The Grow Write Guild’s third assignment is to describe the garden at present; stop, observe, and enjoy.
My garden is presently divided into rooms. Some are fairly well-kept, some are being refurbished, and alas, there are some on which the door had better be kept shut.
But everywhere I look, the scene is lush with fresh shades of green: lime, olive, emerald, forest, apple, bronze, blue. In a single week the garden has transformed. A week ago, I could stand at my back door and see perfectly clearly the Carrot Lady‘s house. Now, the trees have exploded into leaf; the thin scruff of volunteer trees and shrubs separating our gardens actually resembles the woodland it once was, and I can tell that there is a house there, but only just. Peering through the thicket, I see the carrots are still there on the lawn.
Closer to my house is the new rain garden. It is nearly finished, and I am well pleased with it if I do say so. The plants are filling in nicely as the days grow warmer and brighter.
The daffodils have finished blooming but their foliage remains fresh, upright, and vigorous; there are large sweeps of them, so if I allow my eyes to lose focus, I can pretend it is the grassy meadow of my dream garden. Unfurling hostas mask the dried leaves of the crocus. The bluebells are in top form. Delicate Smilacina racemosa likes its new home, apparently; already it stretches taller today than in has in years. Ferns unroll like a yogi stretching her spine, and iris of all varieties lift their faces to the sun as if they, too, thought this winter carried on a bit too long.
Dogwood (Cornus florida), azalea, Aquilegia, Solomon’s seal, Trillium, Dianthus, Spanish lavender, Campanula, all in bloom. Epimedium, celandine poppy. Euphorbia. Deutzia.
Dicentra eximia, the native bleeding heart, pops up behind a camellia. It was a volunteer last year. Now there are two. There are buds on my ‘Sarah Bernhardt’ peony; a fat ant gathers their sweet nectar. Buds are also forming on the gardenias in the back of the garden. My first rosebuds are forming. Aphids have found them.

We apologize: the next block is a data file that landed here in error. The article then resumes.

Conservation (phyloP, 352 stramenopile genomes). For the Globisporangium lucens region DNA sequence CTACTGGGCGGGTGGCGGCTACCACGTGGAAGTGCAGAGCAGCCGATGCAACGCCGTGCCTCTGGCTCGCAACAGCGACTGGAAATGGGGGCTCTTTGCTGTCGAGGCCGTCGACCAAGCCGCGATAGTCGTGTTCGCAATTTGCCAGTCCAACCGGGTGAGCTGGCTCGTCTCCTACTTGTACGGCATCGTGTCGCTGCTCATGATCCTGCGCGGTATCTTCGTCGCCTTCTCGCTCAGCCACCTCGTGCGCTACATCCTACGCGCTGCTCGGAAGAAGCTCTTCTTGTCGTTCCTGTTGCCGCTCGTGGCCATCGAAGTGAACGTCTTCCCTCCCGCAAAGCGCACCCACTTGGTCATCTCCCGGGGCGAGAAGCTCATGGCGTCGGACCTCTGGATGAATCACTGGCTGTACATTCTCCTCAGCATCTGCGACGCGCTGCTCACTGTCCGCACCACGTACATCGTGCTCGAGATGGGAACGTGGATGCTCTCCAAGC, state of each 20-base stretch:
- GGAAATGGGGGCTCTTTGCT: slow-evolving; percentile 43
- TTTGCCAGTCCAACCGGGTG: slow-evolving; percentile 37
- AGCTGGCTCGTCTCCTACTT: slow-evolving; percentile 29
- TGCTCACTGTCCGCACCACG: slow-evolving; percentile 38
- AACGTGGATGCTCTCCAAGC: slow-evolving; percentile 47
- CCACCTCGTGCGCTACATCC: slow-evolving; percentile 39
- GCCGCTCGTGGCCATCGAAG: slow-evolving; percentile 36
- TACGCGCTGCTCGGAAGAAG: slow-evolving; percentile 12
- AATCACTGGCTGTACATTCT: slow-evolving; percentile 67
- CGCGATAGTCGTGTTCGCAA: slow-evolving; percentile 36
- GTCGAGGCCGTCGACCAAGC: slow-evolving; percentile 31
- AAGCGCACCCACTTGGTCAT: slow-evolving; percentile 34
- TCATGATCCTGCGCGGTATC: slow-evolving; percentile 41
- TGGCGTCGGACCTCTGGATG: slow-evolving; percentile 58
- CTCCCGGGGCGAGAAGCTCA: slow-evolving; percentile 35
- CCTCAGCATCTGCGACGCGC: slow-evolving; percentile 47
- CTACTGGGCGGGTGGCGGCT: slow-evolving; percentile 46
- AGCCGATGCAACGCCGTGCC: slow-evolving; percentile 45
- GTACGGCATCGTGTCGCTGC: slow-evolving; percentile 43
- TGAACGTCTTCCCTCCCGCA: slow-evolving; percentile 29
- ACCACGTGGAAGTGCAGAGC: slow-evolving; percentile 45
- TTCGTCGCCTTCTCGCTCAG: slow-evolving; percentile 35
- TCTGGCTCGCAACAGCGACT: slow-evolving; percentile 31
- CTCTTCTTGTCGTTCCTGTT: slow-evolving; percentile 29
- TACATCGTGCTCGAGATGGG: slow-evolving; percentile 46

Rain last night reduced the sheet of pollen to streaks caught in the veins of leaves. I can open my windows again.
The weeks between mid-April and, say, June 1 are my favorites. Everything is in bloom but nothing is yet exhausted from the heat that truly bears down on us, sucking the water out of the soil and the vigor out of our bodies.
Looking up, I see blue sky behind pale green leaves. Birds chase one another from branch to branch. Squirrels demonstrate their usual delirium. I know how they feel.
I agree the weeks between mid April and June are some of the best, I also like September through to October.
You have a wonderful collection of plants. Love the idea of an iris that smells like grape jam!
Your garden is so lovely, and I’m so jealous – the snow has JUST melted here…! I have a few yellow eranthis but nothing else has bloomed yet. That said, the anticipation makes every morning like Christmas…
Very pretty! I love the picture of the Euphorbia. I’ve never grown one, but that picture tempts me. Still need to finish my post for the last Grow Write Guild prompt.
Euphorbias are such interesting plants. In my experience, they tend to be very easy to grow; sometimes they can be a little too vigorous, but ‘Blackbird’ is very well behaved. Give it a try.
Great post! I love all the color that’s starting to pop in your gardens! We are several weeks behind you here in Minneapolis. I can’t wait until my gardens start to look like this!
Here’s my post for prompt #3… My Gardens Right Now
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